The Boyd House – Sears Kit Homes

Boyd House, Greenview Model Sears House

In The Case of Bonnie & Clyde in Rome, Laurel and the boys visit Widow Boyd in her very austere Sears kit house. Sears (then Sears and Roebuck) was a revolutionary business in their time, and kit houses were just one of the ways they changed commerce. The Boyd house model is shown below.

Greenview Sears Small
Click on the image to visit the fantastic Sears Archives.

From 1908-1940, housing kits were available to be purchased through the Sears and Roebuck catalog, alongside shaving necessities, clothes, and anything else you could imagine. It was, quite simply, revolutionary. More than 100,000 of the kits were sold, which arrived with all of the lumber pre-cut and exciting new products like drywall and asphalt shingles, all you would need for a thoroughly modern home.

[bctt tweet=”Sears houses were a revolution – pre-cut lumber and with newfangled drywall and asphalt shingle roofing. Have a look!”]

I also very much love the floor plans that are included. You can tell that a lot of thought was put into them, and nothing was wasted by their standards.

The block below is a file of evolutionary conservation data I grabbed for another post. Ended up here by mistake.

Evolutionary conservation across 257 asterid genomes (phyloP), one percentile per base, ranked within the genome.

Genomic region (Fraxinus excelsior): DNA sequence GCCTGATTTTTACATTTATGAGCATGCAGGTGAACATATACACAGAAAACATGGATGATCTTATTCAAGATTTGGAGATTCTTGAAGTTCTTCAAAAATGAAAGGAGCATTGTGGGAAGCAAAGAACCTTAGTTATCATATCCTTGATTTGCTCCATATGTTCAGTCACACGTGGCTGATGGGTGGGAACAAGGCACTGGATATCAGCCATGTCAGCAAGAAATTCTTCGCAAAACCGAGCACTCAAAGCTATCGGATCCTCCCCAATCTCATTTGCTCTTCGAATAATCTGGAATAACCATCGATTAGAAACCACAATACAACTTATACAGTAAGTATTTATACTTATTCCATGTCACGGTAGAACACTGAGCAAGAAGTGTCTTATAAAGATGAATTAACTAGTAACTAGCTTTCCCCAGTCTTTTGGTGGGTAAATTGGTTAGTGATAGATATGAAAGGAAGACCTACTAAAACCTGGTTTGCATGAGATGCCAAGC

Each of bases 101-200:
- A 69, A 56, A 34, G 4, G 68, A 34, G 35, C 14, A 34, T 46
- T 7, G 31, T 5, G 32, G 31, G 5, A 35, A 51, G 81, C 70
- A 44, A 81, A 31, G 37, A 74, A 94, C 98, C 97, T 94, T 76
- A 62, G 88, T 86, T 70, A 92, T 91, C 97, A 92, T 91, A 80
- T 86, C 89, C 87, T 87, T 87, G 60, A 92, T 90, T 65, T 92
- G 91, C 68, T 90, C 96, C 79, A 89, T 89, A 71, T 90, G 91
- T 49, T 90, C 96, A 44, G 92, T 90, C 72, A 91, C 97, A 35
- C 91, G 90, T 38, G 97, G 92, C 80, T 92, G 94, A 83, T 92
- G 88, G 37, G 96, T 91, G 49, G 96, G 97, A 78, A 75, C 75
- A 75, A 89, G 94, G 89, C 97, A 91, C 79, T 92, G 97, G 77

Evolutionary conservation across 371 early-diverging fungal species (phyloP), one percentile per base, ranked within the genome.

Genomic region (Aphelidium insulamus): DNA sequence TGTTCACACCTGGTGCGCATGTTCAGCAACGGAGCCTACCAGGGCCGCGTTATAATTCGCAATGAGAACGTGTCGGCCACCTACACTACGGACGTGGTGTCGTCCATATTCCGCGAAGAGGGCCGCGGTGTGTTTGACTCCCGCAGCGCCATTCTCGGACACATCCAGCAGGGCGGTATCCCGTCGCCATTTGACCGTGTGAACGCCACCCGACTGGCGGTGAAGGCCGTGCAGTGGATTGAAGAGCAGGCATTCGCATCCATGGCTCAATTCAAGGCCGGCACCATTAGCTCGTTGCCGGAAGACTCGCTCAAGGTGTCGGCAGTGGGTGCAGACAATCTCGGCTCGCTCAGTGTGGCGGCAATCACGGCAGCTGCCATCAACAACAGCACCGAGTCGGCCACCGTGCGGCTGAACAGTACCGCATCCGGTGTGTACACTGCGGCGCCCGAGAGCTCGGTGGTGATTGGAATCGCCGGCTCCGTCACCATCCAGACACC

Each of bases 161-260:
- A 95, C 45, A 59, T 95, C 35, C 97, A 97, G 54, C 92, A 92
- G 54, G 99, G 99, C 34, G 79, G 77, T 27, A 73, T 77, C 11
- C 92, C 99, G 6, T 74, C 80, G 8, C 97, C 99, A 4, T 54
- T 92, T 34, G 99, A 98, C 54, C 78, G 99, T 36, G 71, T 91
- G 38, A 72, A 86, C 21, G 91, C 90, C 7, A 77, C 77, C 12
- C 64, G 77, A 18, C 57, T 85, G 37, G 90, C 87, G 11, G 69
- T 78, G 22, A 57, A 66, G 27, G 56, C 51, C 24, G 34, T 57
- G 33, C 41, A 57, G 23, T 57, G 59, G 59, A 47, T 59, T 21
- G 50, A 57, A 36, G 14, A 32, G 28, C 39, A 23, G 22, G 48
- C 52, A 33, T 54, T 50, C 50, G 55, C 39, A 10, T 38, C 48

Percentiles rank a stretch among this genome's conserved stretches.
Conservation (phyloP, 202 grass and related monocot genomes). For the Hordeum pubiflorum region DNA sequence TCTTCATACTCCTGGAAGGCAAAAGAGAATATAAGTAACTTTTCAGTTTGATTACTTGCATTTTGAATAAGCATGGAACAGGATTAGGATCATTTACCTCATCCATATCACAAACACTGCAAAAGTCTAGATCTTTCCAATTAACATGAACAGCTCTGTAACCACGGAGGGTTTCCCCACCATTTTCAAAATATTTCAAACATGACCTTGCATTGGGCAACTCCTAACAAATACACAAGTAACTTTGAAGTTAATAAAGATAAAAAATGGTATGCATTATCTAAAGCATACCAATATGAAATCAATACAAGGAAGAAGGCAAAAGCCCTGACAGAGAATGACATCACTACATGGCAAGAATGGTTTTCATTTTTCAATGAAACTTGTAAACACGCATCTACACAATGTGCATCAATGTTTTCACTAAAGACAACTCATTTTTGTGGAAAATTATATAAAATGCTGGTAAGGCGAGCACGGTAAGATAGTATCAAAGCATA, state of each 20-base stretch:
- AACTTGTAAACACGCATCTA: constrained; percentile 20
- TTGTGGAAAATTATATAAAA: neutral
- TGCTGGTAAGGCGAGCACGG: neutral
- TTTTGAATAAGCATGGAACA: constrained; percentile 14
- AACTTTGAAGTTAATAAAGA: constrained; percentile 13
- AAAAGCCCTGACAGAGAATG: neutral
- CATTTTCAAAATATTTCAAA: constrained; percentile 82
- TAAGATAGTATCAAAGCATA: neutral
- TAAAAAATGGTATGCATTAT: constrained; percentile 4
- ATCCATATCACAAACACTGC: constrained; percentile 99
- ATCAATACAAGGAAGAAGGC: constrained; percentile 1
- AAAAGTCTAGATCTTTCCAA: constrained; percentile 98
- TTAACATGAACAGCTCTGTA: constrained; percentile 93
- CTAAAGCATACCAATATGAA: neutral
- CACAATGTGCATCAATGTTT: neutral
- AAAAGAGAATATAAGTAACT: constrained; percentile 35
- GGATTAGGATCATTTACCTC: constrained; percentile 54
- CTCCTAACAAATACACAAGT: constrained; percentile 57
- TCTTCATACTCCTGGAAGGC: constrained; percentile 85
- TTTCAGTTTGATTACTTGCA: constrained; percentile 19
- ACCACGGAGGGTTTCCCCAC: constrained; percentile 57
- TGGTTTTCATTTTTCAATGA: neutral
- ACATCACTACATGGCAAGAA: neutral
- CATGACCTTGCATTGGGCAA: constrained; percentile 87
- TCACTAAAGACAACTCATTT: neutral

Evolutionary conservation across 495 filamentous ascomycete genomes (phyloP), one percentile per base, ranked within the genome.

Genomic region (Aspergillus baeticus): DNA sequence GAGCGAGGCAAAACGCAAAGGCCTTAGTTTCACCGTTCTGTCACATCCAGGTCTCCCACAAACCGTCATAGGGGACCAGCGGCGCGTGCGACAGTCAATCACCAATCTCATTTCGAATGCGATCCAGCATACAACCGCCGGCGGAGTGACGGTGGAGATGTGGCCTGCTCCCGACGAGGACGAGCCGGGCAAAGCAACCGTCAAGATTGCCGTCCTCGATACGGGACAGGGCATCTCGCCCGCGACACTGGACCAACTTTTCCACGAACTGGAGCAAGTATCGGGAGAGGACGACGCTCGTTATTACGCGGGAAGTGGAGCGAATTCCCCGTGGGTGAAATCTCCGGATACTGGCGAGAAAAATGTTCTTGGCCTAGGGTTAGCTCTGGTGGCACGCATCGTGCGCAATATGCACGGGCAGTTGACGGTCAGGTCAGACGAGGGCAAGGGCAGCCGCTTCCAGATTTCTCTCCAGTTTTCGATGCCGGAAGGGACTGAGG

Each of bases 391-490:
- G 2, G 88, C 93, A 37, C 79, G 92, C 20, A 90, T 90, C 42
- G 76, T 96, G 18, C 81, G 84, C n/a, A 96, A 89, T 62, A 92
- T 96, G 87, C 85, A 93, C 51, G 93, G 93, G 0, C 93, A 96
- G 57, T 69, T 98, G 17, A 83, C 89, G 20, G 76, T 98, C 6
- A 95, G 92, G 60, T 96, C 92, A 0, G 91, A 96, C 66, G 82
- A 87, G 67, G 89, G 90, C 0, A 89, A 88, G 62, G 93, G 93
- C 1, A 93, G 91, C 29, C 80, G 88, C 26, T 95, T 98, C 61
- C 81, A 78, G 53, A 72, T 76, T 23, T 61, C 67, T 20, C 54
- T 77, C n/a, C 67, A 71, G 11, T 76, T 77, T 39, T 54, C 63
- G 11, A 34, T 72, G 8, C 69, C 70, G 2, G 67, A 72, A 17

Boyd House, Greenview Model Sears House
Click the image to visit the Sears Archives for more homes

If you’re interested in more information, including about original color schemes, The Arts & Crafts Society has a great set of articles and several books as well.

Dallas is lucky enough to have a few pockets of these original gems left. I’m hoping to make it to the area and take some pictures or possibly a walking video tour to post here. Would anyone be interested in that?

Pop Music of early 1930’s

The Case of Bonnie & Clyde in Rome

There’s someone who calls themselves MusicProf78 (and, alternately, “Music Professor” Bob Moke) on Youtube who has posted thousands of rare and old records from the 1920’s through the 1960’s. It really is incredible.

Below are some 200 dance songs from the time frame when Laurel was just moving into Dallas. It’s been great fun to listen to as I edit.

[bctt tweet=”Feel the music- 200 song playlist of the biggest early 1930’s dance and pop music.”]

What do you think of the pop music?